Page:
Part 1 discussed the Harvest Moon (October 1st 2020) and how it is defined by the time of the autumn equinox and can vary in date from September 14th to October 8th. The full moon following the Harvest Moon is called the Hunter’s Moon, and its date can vary from October 13th to November 6th. In 2020, the Hunters Moon is full at 9:49 am CDT on October 31st – Halloween. Despite the frequent depictions of witches, bats or cats silhouetted against a full moon in Halloween images, Halloween full moons are fairly rare, about once every 19 years following the Metonic cycle, or 3 to 4 times a century at a given location, depending on the calendar and clock. The previous one was in 2001 and the next one will be in 2039. Of course, the moon appears nearly full a couple of days around the date, so the prospects for trick-or-treat atmospherics aren’t quite so bleak.
The true nerds among you may want to try tracking down a copy of “A Night in the Lonely October” published in 1993, the last novel and personal favorite of Roger Zelazny, the famous American sci-fi and fantasy writer. The premise is that when full moon occurs on Halloween, the fabric of reality thins and it becomes possible to open the portal unleashing the Lovecraftian “Great Old Ones” to wreak destruction and insanity upon the world. There is an occult struggle between Openers and Closers to determine if this happens. (Sounds like a good metaphor of the current election). The story is told from the viewpoint of Snuff, Jack the Ripper’s dog. There are 32 chapters, one for each night in October plus an introduction. Along the way, fictional and real personages and their animal familiars are introduced, though few are named and you have to infer their identities from Snuff’s descriptions. Gahan Wilson, famous for his macabre cartoons, did the illustrations (one per chapter).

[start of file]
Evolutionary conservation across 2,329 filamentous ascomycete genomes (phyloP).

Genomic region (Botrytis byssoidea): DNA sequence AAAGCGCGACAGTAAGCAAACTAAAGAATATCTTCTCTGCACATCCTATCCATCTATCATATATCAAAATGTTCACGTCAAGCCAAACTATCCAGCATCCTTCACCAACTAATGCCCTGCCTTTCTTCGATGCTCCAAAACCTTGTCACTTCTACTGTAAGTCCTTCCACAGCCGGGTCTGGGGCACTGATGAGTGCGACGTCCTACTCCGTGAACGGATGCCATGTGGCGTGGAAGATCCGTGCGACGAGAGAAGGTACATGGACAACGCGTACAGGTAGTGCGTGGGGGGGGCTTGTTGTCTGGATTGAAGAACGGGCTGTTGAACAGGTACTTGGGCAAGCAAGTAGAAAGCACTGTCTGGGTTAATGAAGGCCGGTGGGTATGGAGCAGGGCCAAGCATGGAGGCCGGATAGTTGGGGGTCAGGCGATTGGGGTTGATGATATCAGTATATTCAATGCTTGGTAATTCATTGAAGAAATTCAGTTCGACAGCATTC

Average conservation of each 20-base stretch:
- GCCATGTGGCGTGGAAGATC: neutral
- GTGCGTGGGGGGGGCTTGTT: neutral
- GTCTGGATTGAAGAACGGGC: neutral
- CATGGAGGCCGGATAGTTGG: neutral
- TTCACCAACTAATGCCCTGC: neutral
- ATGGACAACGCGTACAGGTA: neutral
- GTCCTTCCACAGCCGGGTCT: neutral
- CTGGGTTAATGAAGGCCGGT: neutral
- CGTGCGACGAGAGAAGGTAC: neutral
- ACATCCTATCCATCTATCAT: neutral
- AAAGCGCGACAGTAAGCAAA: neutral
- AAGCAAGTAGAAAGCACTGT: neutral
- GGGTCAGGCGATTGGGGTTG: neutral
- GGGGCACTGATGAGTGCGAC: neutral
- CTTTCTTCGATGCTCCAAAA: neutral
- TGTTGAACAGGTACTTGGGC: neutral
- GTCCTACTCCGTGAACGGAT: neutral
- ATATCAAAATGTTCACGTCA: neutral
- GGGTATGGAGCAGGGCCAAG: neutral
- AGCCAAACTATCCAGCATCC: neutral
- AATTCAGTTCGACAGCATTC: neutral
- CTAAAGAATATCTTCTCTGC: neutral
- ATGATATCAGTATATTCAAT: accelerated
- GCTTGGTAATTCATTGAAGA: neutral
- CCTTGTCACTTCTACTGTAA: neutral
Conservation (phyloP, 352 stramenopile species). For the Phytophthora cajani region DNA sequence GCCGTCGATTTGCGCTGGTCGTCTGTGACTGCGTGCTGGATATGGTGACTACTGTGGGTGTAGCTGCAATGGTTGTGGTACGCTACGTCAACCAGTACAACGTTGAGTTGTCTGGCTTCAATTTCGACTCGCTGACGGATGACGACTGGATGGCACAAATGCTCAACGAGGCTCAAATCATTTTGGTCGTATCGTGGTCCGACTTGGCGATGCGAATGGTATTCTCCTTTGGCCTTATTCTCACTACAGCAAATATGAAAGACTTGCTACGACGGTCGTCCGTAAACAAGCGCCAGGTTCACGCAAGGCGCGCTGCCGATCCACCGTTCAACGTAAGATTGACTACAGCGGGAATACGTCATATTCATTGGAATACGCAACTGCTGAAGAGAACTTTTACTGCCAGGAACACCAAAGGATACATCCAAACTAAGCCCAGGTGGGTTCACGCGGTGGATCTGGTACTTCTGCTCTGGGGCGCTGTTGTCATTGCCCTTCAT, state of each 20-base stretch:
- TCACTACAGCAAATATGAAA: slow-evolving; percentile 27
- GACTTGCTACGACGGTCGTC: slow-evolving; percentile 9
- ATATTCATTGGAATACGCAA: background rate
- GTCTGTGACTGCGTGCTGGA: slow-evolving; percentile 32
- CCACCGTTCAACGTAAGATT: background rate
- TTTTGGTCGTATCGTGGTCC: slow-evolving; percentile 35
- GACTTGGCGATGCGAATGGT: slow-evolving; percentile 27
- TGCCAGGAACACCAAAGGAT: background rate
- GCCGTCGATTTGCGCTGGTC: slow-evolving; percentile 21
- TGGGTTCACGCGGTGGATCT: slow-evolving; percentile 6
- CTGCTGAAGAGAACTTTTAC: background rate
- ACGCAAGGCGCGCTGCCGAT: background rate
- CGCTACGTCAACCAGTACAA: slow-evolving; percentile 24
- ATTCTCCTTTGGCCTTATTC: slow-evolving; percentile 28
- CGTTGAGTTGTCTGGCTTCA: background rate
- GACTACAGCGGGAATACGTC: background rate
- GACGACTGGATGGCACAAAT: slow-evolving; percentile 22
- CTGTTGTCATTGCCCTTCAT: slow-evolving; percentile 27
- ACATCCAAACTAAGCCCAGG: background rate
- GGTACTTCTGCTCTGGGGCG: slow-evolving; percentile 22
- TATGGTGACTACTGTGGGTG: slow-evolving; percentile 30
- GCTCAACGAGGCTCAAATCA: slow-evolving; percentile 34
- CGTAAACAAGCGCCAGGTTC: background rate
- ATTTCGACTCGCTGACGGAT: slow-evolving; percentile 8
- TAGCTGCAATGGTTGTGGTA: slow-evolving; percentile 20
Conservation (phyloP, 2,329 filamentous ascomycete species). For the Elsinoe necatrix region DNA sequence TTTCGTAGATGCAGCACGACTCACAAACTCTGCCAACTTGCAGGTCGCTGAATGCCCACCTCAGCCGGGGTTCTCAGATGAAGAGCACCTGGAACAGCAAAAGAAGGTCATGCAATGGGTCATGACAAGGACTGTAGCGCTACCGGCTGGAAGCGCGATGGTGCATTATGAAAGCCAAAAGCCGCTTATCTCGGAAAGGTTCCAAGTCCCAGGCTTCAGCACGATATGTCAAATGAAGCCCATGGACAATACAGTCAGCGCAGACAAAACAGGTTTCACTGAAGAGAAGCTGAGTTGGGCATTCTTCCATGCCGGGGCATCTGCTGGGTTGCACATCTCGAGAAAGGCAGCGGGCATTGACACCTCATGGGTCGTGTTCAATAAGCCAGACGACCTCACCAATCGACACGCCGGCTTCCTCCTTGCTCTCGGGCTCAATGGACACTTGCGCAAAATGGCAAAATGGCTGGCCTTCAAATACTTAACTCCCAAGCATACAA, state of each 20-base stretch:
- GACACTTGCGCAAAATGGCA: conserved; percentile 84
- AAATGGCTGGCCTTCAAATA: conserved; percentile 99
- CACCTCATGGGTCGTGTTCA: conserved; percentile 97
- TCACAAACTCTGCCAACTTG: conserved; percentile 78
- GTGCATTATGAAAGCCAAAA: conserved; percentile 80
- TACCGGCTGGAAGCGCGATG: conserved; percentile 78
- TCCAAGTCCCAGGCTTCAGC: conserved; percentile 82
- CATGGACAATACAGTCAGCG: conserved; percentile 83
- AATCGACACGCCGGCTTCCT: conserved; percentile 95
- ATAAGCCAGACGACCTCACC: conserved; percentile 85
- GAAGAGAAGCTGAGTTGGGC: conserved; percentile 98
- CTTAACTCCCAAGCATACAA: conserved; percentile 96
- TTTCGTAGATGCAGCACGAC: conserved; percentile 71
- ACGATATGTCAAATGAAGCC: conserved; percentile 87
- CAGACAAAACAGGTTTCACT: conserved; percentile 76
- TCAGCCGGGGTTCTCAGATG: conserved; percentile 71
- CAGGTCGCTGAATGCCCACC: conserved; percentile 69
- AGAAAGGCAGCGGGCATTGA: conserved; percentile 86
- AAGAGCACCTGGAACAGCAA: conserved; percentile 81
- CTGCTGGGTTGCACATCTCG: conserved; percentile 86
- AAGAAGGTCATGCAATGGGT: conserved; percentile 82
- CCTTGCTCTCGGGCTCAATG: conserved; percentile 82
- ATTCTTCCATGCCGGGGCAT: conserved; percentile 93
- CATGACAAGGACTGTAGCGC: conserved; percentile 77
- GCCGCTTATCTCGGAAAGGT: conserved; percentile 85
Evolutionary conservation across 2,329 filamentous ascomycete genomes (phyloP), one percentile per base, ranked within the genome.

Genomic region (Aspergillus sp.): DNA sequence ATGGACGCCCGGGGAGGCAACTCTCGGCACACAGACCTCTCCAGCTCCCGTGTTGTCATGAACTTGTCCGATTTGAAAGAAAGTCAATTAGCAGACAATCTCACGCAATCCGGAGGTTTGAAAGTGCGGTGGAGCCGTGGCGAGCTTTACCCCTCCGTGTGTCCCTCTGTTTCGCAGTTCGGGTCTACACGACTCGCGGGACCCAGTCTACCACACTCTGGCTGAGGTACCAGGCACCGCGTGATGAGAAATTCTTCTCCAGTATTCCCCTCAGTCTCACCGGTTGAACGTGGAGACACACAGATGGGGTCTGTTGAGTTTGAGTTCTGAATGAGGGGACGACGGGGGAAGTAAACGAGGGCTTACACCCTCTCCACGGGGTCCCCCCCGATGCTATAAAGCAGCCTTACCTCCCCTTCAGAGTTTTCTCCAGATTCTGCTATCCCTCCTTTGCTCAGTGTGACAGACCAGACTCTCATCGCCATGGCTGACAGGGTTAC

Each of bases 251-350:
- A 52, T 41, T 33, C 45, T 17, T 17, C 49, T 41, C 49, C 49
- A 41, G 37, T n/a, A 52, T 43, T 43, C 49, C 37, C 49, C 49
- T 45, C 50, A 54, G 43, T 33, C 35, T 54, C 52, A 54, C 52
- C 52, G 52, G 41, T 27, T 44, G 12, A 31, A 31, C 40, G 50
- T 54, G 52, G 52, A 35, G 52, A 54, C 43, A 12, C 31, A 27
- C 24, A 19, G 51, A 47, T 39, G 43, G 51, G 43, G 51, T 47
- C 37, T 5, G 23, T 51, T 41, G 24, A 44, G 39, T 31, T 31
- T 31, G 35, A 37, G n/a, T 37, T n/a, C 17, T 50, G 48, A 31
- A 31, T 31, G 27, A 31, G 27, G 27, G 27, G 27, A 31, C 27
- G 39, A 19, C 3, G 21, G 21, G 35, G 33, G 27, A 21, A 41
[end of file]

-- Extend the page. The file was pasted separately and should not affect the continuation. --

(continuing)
This Hunters Moon is also a blue moon. There are two definitions of a blue moon. The 2nd, which is the one you’ll hear from your TV meteorologist, is that it is the 2nd full moon in a month. This dates from an article published in 1946, which was a misinterpretation of the blue moon listings in the Maine Farmer’s Almanac. The 1st definition, dating back to the 19th century, is the actual definition used by the Almanac – the third full moon in a season with four full moons. A complication is that the seasons used were based on the mean tropical year and defined so that the seasons had equal numbers of days (except for winter because February comes up a bit short). This differs from the astronomical definition of the start of seasons based on the dates of equinoxes and solstices. It appears to be the same as what is called the meteorological definition of seasons where, for example, autumn starts on September 1st instead of the equinox, which is why you probably won’t hear about this definition from the TV meteorologist. It’s too complicated for 5-second sound bite. The next blue moon by the 1st definition is on August 22nd 2021, while the next one by the 2nd definition is August 31st, 2023. The Hunters Moon of 2020 is blue by both definitions – a doubly blue moon. For children it’s indeed a blue Halloween with normal trick-or-treating cancelled by the pandemic. However, the candy makers say sales are up significantly suggesting childhood obesity won’t be thwarted and adults won’t be sneaking candy from the bag. (Note: the origin of the definition of a blue moon is not clear, but the Maine Farmer’s Almanac used the term to avoid giving full moon names to these extra full moons. However, the Harvest and Hunters Moons retain their names when blue.)